Great American Wood

Deep in the forest where 1 hiked as a kid and hunted as a teenager was a towering white oak tree. Measuring 4 ft. in diameter, with an expansive crown, it stood proud among a younger generation of slender poplar, aspen and maple trees. For some odd reason, it must have escaped the lumberman's saw decades earlier.

White oaks can live for hundreds of years. One of Lhe most famous, the Wye Oak of Maryland, was estimated to be 460 years old until a storm brought it down in 2002. Il measured 32 ft. in circumference and held the record as the nation's largest white oak.

White oak is the perfect choice for a wide variety of applications. Woodworkers admire the beauty of its quartersawn grain. Boat builders take advantage of its strength and rot resistance. The warship USS Constitution, launched in 1797, was nicknamed Old Ironsides because cannon balls bounced off her thick white oak hull. Completely restored in the 1990's, she still sails the Boston Harbor. Although only 15 percent of the ship's wood is original, the keel-18-in. by 30-in. by 160 ft—is made of Lhe same four white oak timbers laid down over two centuries ago.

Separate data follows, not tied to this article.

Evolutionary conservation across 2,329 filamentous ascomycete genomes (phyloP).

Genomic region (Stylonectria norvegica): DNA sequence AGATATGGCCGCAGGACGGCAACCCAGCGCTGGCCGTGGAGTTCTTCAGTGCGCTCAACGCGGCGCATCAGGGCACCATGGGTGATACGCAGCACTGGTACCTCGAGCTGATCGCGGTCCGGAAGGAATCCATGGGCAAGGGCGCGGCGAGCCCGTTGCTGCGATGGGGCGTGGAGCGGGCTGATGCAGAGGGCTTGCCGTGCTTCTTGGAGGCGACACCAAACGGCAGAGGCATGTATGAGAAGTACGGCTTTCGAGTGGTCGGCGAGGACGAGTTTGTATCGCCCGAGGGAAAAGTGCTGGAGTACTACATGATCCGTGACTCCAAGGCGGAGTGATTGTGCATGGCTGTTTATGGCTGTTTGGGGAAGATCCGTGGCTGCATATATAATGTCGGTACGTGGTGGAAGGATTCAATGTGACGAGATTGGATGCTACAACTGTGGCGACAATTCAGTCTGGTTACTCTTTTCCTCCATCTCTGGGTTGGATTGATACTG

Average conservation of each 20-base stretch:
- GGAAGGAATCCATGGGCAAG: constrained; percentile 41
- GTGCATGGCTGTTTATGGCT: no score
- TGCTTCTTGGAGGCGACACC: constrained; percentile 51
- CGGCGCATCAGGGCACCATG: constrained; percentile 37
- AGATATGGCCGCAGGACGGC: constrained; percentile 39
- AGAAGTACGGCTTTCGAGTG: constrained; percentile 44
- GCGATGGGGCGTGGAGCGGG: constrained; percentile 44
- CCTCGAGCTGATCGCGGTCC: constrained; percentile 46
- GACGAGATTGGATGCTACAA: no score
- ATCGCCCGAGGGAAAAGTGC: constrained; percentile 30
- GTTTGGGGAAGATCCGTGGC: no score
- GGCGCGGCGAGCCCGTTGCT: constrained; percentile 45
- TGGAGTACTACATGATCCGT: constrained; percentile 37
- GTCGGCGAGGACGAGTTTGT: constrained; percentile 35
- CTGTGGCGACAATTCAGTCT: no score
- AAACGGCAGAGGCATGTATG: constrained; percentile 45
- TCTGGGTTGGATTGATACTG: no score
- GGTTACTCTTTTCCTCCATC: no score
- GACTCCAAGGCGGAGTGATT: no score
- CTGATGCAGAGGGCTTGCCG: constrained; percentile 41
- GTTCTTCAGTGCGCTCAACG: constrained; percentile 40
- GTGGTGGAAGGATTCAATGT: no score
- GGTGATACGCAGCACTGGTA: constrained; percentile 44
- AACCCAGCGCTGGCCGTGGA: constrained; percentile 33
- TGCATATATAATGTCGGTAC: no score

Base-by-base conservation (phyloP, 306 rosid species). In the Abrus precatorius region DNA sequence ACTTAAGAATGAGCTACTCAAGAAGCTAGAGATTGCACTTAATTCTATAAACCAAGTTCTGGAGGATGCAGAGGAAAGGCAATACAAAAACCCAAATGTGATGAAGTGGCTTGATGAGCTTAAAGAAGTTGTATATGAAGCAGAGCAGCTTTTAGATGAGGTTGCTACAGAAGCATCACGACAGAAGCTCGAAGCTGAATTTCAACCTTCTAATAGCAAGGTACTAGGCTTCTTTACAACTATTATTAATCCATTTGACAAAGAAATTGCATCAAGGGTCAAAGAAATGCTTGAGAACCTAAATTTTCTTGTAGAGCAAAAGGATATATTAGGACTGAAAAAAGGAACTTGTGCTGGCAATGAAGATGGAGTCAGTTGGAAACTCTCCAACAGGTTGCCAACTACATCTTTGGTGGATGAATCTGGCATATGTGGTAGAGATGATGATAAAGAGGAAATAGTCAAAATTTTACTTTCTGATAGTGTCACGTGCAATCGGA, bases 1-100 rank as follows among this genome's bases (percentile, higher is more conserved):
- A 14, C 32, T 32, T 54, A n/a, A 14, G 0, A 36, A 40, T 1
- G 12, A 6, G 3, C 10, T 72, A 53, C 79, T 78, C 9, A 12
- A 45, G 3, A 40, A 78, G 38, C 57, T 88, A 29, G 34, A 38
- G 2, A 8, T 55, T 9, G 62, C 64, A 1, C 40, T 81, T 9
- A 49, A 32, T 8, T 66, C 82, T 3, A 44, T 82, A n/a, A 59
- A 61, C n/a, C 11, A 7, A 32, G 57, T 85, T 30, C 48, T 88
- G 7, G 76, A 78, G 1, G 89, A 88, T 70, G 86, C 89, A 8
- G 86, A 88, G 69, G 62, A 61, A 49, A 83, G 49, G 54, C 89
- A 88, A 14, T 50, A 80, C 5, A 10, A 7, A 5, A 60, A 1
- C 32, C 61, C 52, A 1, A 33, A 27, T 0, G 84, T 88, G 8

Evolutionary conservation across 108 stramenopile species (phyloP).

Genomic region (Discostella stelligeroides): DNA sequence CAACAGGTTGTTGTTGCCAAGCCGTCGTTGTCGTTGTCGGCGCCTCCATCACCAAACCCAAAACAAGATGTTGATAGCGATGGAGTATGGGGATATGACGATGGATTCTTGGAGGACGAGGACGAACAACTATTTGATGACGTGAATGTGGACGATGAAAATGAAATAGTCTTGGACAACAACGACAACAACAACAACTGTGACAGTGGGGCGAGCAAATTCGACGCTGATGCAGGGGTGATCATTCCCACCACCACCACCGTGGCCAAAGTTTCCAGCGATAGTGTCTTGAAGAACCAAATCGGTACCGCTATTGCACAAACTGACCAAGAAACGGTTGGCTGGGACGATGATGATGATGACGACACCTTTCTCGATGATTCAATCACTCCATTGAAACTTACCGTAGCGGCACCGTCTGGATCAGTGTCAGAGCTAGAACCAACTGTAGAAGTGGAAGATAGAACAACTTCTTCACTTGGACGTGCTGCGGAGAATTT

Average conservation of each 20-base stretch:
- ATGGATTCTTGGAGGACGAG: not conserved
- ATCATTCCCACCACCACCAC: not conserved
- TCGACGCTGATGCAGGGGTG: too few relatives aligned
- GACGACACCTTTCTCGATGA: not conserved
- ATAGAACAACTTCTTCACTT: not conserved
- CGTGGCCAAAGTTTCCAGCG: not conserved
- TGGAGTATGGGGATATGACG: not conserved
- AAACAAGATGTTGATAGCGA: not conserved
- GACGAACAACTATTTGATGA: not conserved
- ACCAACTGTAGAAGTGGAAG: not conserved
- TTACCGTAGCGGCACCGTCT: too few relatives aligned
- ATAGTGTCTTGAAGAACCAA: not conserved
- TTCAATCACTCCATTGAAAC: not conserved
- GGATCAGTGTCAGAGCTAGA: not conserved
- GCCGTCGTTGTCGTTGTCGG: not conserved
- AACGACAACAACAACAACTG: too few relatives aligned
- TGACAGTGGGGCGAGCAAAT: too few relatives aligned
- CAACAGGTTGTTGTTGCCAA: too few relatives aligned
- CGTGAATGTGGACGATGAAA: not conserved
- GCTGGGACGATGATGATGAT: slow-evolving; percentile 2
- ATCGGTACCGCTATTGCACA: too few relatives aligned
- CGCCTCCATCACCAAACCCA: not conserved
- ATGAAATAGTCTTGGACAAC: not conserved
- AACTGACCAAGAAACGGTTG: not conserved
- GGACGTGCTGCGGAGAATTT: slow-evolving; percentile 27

That's a hard act to follow, but in this issue you'll find two projects that also make the best of white oak's outstanding properties. The sunburst Patio Tabic (page 42), tough and rot-resistant, is designed to survive many backyard barbecue battles. The Steam-Bent Music Stand {page 51) takes advantage of white oak's pliability in steam bending. And, of course, white oak's beauty enhances both projects.

Happy July 4th,

Happy July 4th,

Randy Johnson Editor

[email protected]

Randy Johnson Editor

[email protected]

6 American Woodworker JULY 2O07

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